Since 2010, ASH has conducted an analysis of annual tobacco returns, which are submitted to the Ministry of Health by tobacco manufacturers and importers. The purpose of this analysis is to monitor the domestic tobacco market in New Zealand; including the sale quantity, price and brand positioning of all tobacco products.
The findings over the years have shown a steady decline in tobacco sales volume. This reflects the impact from the first, and subsequent rounds, of tax increases since 2010. ASH has disseminated these findings to the tobacco control sector and policy makers to emphasise the need for further tax increases on cigarettes.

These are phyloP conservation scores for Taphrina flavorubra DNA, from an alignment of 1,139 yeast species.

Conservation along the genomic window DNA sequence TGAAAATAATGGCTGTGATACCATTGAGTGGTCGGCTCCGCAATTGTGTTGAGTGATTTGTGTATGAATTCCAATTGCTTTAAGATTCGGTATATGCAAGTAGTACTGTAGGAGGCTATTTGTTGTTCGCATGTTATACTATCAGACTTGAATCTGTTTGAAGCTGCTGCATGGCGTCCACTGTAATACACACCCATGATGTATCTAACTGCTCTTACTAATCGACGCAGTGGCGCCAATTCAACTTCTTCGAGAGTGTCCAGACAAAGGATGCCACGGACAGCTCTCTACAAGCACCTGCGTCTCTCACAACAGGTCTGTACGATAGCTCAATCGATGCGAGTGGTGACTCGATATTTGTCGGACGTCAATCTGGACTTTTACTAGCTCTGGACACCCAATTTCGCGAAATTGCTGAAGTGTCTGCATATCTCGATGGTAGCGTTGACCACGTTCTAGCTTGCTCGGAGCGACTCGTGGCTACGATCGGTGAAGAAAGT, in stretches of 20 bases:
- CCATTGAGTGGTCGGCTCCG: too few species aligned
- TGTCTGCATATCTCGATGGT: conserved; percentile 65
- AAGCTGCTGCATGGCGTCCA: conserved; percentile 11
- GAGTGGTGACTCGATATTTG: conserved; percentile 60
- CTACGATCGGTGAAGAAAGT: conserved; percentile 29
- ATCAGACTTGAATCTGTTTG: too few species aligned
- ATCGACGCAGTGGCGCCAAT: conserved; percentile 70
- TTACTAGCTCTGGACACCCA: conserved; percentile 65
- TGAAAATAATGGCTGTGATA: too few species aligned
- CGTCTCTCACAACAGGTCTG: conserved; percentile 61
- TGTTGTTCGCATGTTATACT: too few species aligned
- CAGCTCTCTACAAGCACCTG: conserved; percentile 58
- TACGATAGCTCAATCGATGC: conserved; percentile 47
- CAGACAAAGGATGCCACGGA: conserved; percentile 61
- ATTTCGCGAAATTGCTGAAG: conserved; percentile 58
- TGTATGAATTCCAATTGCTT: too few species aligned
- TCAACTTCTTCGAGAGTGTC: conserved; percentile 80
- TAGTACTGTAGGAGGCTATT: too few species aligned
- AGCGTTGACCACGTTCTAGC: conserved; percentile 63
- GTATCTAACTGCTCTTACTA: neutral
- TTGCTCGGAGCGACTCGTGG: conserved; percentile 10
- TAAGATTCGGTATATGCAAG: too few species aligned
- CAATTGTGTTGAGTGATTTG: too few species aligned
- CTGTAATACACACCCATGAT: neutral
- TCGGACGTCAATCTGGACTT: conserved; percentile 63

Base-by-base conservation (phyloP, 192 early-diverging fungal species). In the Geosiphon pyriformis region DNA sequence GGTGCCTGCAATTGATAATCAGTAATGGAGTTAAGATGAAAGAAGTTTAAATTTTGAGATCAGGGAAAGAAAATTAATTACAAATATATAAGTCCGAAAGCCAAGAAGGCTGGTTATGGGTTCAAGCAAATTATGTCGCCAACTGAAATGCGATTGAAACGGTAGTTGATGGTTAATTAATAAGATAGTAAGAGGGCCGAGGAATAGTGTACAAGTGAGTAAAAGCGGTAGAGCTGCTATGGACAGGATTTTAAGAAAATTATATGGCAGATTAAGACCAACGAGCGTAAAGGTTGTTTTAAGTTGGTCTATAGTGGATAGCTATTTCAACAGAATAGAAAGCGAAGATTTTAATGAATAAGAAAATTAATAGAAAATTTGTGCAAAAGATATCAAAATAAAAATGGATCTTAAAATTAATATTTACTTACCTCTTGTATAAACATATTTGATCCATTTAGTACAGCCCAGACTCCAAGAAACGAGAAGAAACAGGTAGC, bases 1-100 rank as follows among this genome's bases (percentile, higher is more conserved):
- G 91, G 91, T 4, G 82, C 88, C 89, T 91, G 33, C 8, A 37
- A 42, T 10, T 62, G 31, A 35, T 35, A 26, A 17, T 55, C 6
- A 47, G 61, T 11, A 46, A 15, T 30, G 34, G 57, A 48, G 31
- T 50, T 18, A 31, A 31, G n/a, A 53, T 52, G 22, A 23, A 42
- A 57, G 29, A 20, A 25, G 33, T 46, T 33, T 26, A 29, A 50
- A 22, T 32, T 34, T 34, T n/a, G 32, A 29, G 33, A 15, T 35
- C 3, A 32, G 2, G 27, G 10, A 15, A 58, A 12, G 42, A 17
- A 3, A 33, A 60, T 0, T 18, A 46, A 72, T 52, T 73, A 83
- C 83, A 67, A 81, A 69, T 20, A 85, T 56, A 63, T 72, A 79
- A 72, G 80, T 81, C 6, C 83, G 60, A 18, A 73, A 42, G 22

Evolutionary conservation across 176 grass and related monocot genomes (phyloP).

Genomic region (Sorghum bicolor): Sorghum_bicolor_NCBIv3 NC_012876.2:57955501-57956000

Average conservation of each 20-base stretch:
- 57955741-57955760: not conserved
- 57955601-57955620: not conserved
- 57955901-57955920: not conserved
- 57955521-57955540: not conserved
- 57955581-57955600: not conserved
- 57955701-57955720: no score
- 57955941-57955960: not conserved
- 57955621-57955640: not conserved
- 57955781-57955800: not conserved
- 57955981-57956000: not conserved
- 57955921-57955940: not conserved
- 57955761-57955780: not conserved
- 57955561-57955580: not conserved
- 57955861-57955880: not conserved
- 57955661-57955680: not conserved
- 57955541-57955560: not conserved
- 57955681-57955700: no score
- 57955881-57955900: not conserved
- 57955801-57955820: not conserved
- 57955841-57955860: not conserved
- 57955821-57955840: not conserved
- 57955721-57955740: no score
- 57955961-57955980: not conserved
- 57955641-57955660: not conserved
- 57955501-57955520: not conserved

The findings have also shown a growth in the availability and sales of budget/ultra-low cost brands. This may be the result of strategic pricing which attracts the low income smokers to the market. International research has found that some major tobacco companies are implementing these pricing strategies to increase their share in the low-income market.[i],[ii]
These findings confirm the importance of tobacco tax in reducing sales of tobacco products in New Zealand. The results of the analysis were disseminated to the tobacco control sector and policy makers through ASH’s report, Tobacco Return Analysis 2013.
[i] Chaloupka, F. J., Cummings, K. M., Morley, C., & Horan, J. (2002). Tax, price and cigarette smoking: evidence from the tobacco documents and implications for tobacco company marketing strategies. Tobacco Control, 11(suppl 1), i62-72.
[ii] Gilmore, A. B., Branston, J. R., & Sweanor, D. (2010). The case for OFSMOKE: how tobacco price regulation is needed to promote the health of markets, government revenue and the public. Tobacco Control, 19(5), 423-430.